Who's to Blame for High Oil Prices?
If I could go back to my 15-year-old self to tell him one thing, it might be this:
People are completely full of it. No one ever grows up. Adults are just as immature as (if not more than) teenagers.
You don’t have to look very hard online to see this is true. Social media is flooded with oversensitivity, unjust aggression, name-calling, bullying, finger-pointing, etc. If you use Facebook or Twitter, you know exactly what I’m talking about.
But it doesn’t stop at social media. Businessmen, commentators, entertainers, community leaders, and (perhaps more than others) politicians interact with each other in very immature ways. If you pay attention to the news, you know exactly what I’m talking about.
It’s like the entire world suffers from some sort of Peter Pan syndrome.
The latest in the never-ending spats is a back-and-forth dispute between Washington and OPEC over oil prices.
Trump blames OPEC for high oil prices...
OPEC blames Trump for high oil prices...
Trump doubles down on the blame...
OPEC triple-stamps a double-stamp...
It's like watching two children trying to blame each other for a broken lamp.
A few weeks ago Trump blasted OPEC, blaming the cartel for the 60% increase in oil prices over the past 12 months. The president wrote in a tweet, “Oil prices are too high, OPEC is at it again. Not good!”
Iranian oil minister Bijan Zanganeh then fired back, “President Trump has created a difficulty for the oil market by imposing sanctions against two important founder members of OPEC, and now expects OPEC to change something for the better price in the market.”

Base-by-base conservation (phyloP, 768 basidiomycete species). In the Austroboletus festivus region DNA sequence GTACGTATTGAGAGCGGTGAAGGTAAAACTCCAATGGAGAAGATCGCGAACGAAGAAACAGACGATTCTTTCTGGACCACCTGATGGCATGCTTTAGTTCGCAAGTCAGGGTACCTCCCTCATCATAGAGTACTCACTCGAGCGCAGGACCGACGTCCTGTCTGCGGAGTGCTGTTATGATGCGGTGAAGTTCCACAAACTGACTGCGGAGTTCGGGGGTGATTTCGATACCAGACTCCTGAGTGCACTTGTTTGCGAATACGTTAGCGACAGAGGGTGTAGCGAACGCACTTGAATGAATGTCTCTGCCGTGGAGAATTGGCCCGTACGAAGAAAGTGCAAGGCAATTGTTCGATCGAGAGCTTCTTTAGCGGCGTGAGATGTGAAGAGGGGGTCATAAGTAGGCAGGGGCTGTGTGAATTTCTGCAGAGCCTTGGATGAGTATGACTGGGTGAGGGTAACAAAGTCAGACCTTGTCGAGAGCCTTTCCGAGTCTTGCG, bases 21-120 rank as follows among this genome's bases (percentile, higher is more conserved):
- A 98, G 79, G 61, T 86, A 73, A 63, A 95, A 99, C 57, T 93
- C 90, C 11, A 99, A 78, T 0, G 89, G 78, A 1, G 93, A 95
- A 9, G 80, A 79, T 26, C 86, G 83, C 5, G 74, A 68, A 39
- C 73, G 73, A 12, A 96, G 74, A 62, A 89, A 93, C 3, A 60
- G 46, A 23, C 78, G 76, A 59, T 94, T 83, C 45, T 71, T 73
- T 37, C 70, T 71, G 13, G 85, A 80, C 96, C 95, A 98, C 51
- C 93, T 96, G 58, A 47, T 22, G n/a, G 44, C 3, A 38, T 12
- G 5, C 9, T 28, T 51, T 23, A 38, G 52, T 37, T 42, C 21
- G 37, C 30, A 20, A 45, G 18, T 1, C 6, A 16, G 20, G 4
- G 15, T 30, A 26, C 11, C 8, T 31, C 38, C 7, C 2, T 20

This week Trump responded, “The OPEC Monopoly must remember that gas prices are up & they are doing little to help. If anything, they are driving prices higher as the United States defends many of their members for very little $’s. This must be a two way street. REDUCE PRICING NOW!”
This back-and-forth blame-game is likely to continue with both sides pointing their fingers at the other. But who’s really responsible for rising oil prices?
Well, you might not like the answer...
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The reason oil prices are on the rise is simply because demand is strong and inventories are low.
It’s supply and demand.
It’s true that OPEC does control a lot of the world’s oil supply. But the demand comes from the consumer. No one is forcing the consumer to consume.
Similarly, we have a tenancy to blame drug dealers for drug abuse and addiction. But the consumer is also to blame. If there were no demand for drugs, there’d be no addiction. Both the supplier and consumer are contributing.
It's not one side or the other who's really to blame for rising oil prices. It's both.
This week, oil prices touched $75 per barrel for the first time since November 2014. And the price of crude is prepared to go even higher, with healthy global demand and involuntary drops in crude supply from Venezuela, Angola, and Libya.
Some estimates show American consumers spending $50 billion more on gasoline than last year, despite higher prices. And with trade tensions, possible U.S. sanctions against countries importing Iranian oil, and demand on the rise, many believe the oil market is headed for a super-spike.
According to analysts at Sanford C. Bernstein & Co., “Any shortfall in supply will result in a super-spike in prices, potentially much larger than the $150 a barrel spike witnessed in 2008.”
Are you hedged for such a spike? If not, you should be.
Buy oil today before it’s too late.
Until next time,
As an editor at Energy and Capital, Luke’s analysis and market research reach hundreds of thousands of investors every day. Luke is also a contributing editor of Angel Publishing’s Bull and Bust Report newsletter. There, he helps investors in leveraging the future supply-demand imbalance that he believes could be key to a cyclical upswing in the hard asset markets. For more on Luke, go to his editor’s page.
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